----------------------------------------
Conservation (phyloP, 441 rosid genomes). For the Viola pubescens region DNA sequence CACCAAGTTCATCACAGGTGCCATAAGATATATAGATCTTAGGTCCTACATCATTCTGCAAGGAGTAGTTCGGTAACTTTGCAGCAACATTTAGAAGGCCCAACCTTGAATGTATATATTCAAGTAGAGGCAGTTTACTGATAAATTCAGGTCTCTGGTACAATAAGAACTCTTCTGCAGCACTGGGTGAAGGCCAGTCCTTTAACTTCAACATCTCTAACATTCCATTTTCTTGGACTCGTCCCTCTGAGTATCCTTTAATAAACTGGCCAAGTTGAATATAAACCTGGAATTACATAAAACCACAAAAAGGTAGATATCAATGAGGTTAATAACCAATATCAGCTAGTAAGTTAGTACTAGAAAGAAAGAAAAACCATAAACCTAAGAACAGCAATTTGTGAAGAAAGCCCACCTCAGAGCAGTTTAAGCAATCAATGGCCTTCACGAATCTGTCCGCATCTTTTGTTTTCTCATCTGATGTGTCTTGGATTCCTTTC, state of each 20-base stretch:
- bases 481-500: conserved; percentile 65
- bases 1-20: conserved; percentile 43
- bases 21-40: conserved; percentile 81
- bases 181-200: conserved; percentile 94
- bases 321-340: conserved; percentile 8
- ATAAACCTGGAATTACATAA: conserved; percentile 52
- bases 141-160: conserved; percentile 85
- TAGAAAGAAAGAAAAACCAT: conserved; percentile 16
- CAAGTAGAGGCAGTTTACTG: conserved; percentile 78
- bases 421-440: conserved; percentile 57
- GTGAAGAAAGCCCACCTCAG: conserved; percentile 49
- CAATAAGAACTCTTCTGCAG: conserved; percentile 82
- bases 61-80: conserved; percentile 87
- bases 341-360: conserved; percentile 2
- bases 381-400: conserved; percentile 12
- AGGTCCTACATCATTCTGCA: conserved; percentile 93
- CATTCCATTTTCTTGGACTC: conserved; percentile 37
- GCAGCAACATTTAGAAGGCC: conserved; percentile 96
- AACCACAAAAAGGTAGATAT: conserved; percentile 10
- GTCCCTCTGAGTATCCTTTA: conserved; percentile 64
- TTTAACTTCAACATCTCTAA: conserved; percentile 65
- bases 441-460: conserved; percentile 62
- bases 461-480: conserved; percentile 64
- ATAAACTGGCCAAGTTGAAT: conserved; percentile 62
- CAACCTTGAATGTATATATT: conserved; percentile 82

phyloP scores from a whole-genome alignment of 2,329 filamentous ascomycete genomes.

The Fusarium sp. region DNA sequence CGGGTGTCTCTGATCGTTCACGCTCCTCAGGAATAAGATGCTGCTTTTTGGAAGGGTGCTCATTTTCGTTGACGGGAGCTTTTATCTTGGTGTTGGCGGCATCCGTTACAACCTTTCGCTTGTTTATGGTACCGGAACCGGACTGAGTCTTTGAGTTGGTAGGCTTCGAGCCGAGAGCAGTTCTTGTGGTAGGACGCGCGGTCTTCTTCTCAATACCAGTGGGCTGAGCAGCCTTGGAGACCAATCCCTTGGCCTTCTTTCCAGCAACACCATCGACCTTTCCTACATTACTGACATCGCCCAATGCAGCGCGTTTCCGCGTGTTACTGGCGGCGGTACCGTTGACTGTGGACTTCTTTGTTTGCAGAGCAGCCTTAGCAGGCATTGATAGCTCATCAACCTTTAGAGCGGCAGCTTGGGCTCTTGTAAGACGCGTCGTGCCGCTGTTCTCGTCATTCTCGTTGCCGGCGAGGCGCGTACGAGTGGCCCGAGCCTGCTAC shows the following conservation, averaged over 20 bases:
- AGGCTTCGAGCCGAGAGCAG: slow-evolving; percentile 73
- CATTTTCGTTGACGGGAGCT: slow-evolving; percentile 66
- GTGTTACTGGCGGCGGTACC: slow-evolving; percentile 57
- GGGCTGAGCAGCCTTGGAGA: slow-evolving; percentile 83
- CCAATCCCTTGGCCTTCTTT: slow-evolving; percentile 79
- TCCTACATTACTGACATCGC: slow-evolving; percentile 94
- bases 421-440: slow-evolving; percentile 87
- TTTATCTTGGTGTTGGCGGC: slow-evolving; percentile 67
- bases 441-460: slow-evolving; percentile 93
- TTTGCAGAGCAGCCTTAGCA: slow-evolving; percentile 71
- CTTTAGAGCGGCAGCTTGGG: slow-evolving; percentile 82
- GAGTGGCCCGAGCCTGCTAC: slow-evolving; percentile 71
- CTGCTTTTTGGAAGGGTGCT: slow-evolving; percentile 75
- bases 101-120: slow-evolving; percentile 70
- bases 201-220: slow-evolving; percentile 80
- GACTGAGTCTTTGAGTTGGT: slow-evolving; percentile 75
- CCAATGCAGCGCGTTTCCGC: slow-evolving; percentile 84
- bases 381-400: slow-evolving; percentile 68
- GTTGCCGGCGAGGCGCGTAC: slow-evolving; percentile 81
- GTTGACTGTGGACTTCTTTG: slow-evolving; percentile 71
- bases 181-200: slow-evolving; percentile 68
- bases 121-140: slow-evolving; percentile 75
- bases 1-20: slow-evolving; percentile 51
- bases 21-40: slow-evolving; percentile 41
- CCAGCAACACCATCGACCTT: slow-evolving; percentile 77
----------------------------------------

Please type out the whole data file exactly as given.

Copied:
Conservation (phyloP, 441 rosid genomes). For the Viola pubescens region DNA sequence CACCAAGTTCATCACAGGTGCCATAAGATATATAGATCTTAGGTCCTACATCATTCTGCAAGGAGTAGTTCGGTAACTTTGCAGCAACATTTAGAAGGCCCAACCTTGAATGTATATATTCAAGTAGAGGCAGTTTACTGATAAATTCAGGTCTCTGGTACAATAAGAACTCTTCTGCAGCACTGGGTGAAGGCCAGTCCTTTAACTTCAACATCTCTAACATTCCATTTTCTTGGACTCGTCCCTCTGAGTATCCTTTAATAAACTGGCCAAGTTGAATATAAACCTGGAATTACATAAAACCACAAAAAGGTAGATATCAATGAGGTTAATAACCAATATCAGCTAGTAAGTTAGTACTAGAAAGAAAGAAAAACCATAAACCTAAGAACAGCAATTTGTGAAGAAAGCCCACCTCAGAGCAGTTTAAGCAATCAATGGCCTTCACGAATCTGTCCGCATCTTTTGTTTTCTCATCTGATGTGTCTTGGATTCCTTTC, state of each 20-base stretch:
- bases 481-500: conserved; percentile 65
- bases 1-20: conserved; percentile 43
- bases 21-40: conserved; percentile 81
- bases 181-200: conserved; percentile 94
- bases 321-340: conserved; percentile 8
- ATAAACCTGGAATTACATAA: conserved; percentile 52
- bases 141-160: conserved; percentile 85
- TAGAAAGAAAGAAAAACCAT: conserved; percentile 16
- CAAGTAGAGGCAGTTTACTG: conserved; percentile 78
- bases 421-440: conserved; percentile 57
- GTGAAGAAAGCCCACCTCAG: conserved; percentile 49
- CAATAAGAACTCTTCTGCAG: conserved; percentile 82
- bases 61-80: conserved; percentile 87
- bases 341-360: conserved; percentile 2
- bases 381-400: conserved; percentile 12
- AGGTCCTACATCATTCTGCA: conserved; percentile 93
- CATTCCATTTTCTTGGACTC: conserved; percentile 37
- GCAGCAACATTTAGAAGGCC: conserved; percentile 96
- AACCACAAAAAGGTAGATAT: conserved; percentile 10
- GTCCCTCTGAGTATCCTTTA: conserved; percentile 64
- TTTAACTTCAACATCTCTAA: conserved; percentile 65
- bases 441-460: conserved; percentile 62
- bases 461-480: conserved; percentile 64
- ATAAACTGGCCAAGTTGAAT: conserved; percentile 62
- CAACCTTGAATGTATATATT: conserved; percentile 82

phyloP scores from a whole-genome alignment of 2,329 filamentous ascomycete genomes.

The Fusarium sp. region DNA sequence CGGGTGTCTCTGATCGTTCACGCTCCTCAGGAATAAGATGCTGCTTTTTGGAAGGGTGCTCATTTTCGTTGACGGGAGCTTTTATCTTGGTGTTGGCGGCATCCGTTACAACCTTTCGCTTGTTTATGGTACCGGAACCGGACTGAGTCTTTGAGTTGGTAGGCTTCGAGCCGAGAGCAGTTCTTGTGGTAGGACGCGCGGTCTTCTTCTCAATACCAGTGGGCTGAGCAGCCTTGGAGACCAATCCCTTGGCCTTCTTTCCAGCAACACCATCGACCTTTCCTACATTACTGACATCGCCCAATGCAGCGCGTTTCCGCGTGTTACTGGCGGCGGTACCGTTGACTGTGGACTTCTTTGTTTGCAGAGCAGCCTTAGCAGGCATTGATAGCTCATCAACCTTTAGAGCGGCAGCTTGGGCTCTTGTAAGACGCGTCGTGCCGCTGTTCTCGTCATTCTCGTTGCCGGCGAGGCGCGTACGAGTGGCCCGAGCCTGCTAC shows the following conservation, averaged over 20 bases:
- AGGCTTCGAGCCGAGAGCAG: slow-evolving; percentile 73
- CATTTTCGTTGACGGGAGCT: slow-evolving; percentile 66
- GTGTTACTGGCGGCGGTACC: slow-evolving; percentile 57
- GGGCTGAGCAGCCTTGGAGA: slow-evolving; percentile 83
- CCAATCCCTTGGCCTTCTTT: slow-evolving; percentile 79
- TCCTACATTACTGACATCGC: slow-evolving; percentile 94
- bases 421-440: slow-evolving; percentile 87
- TTTATCTTGGTGTTGGCGGC: slow-evolving; percentile 67
- bases 441-460: slow-evolving; percentile 93
- TTTGCAGAGCAGCCTTAGCA: slow-evolving; percentile 71
- CTTTAGAGCGGCAGCTTGGG: slow-evolving; percentile 82
- GAGTGGCCCGAGCCTGCTAC: slow-evolving; percentile 71
- CTGCTTTTTGGAAGGGTGCT: slow-evolving; percentile 75
- bases 101-120: slow-evolving; percentile 70
- bases 201-220: slow-evolving; percentile 80
- GACTGAGTCTTTGAGTTGGT: slow-evolving; percentile 75
- CCAATGCAGCGCGTTTCCGC: slow-evolving; percentile 84
- bases 381-400: slow-evolving; percentile 68
- GTTGCCGGCGAGGCGCGTAC: slow-evolving; percentile 81
- GTTGACTGTGGACTTCTTTG: slow-evolving; percentile 71
- bases 181-200: slow-evolving; percentile 68
- bases 121-140: slow-evolving; percentile 75
- bases 1-20: slow-evolving; percentile 51
- bases 21-40: slow-evolving; percentile 41
- CCAGCAACACCATCGACCTT: slow-evolving; percentile 77